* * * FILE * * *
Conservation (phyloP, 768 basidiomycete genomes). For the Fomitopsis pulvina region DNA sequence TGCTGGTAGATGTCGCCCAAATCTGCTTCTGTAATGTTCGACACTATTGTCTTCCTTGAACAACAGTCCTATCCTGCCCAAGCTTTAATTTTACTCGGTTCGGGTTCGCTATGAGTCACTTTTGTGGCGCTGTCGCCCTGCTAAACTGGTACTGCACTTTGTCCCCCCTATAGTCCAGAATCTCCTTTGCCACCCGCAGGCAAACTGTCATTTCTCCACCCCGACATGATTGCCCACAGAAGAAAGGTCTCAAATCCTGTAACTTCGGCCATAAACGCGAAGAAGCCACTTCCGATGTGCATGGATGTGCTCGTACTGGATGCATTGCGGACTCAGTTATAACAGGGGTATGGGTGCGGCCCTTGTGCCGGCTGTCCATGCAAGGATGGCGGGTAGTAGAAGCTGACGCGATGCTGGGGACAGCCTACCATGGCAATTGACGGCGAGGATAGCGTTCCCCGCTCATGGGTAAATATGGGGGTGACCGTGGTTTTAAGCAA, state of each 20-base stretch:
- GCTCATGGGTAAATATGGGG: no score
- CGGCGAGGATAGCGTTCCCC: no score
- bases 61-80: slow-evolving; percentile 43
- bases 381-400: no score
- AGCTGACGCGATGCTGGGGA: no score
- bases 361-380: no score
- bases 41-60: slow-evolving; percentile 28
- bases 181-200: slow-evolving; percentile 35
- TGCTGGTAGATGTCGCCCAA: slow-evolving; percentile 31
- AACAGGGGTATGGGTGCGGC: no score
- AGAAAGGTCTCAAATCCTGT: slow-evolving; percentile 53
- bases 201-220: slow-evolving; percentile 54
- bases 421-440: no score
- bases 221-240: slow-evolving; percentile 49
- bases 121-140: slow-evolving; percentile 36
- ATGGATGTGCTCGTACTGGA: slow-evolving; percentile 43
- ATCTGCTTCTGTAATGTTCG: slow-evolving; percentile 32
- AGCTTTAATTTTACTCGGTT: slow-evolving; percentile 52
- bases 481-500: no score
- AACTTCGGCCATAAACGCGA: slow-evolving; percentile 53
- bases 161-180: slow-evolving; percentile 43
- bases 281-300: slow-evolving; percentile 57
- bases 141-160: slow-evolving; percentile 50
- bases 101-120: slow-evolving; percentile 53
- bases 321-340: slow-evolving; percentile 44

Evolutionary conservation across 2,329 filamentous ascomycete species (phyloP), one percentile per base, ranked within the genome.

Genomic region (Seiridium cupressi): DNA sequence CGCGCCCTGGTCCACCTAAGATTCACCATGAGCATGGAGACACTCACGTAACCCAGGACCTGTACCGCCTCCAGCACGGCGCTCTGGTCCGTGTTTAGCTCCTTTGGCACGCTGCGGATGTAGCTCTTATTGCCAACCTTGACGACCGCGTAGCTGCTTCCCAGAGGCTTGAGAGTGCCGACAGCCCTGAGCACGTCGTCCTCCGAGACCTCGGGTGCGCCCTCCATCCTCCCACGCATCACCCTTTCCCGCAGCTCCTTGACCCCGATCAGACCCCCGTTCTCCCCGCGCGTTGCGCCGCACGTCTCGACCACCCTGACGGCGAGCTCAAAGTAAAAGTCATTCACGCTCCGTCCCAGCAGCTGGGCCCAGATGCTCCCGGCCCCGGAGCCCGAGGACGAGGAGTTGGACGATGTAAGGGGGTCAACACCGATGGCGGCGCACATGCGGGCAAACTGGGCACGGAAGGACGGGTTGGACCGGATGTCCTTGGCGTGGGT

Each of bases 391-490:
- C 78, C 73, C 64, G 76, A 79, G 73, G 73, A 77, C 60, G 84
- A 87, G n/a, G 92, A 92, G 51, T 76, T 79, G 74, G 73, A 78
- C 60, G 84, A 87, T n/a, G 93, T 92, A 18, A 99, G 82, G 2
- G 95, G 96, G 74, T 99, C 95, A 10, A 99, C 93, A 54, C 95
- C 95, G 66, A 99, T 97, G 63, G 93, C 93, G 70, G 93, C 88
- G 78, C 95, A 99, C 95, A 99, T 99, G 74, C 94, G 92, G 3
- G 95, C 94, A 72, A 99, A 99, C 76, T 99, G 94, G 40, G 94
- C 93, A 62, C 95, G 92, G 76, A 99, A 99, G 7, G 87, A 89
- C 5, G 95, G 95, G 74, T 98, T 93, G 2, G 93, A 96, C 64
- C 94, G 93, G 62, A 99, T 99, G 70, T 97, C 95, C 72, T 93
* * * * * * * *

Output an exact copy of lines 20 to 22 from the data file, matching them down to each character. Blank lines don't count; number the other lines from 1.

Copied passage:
- bases 481-500: no score
- AACTTCGGCCATAAACGCGA: slow-evolving; percentile 53
- bases 161-180: slow-evolving; percentile 43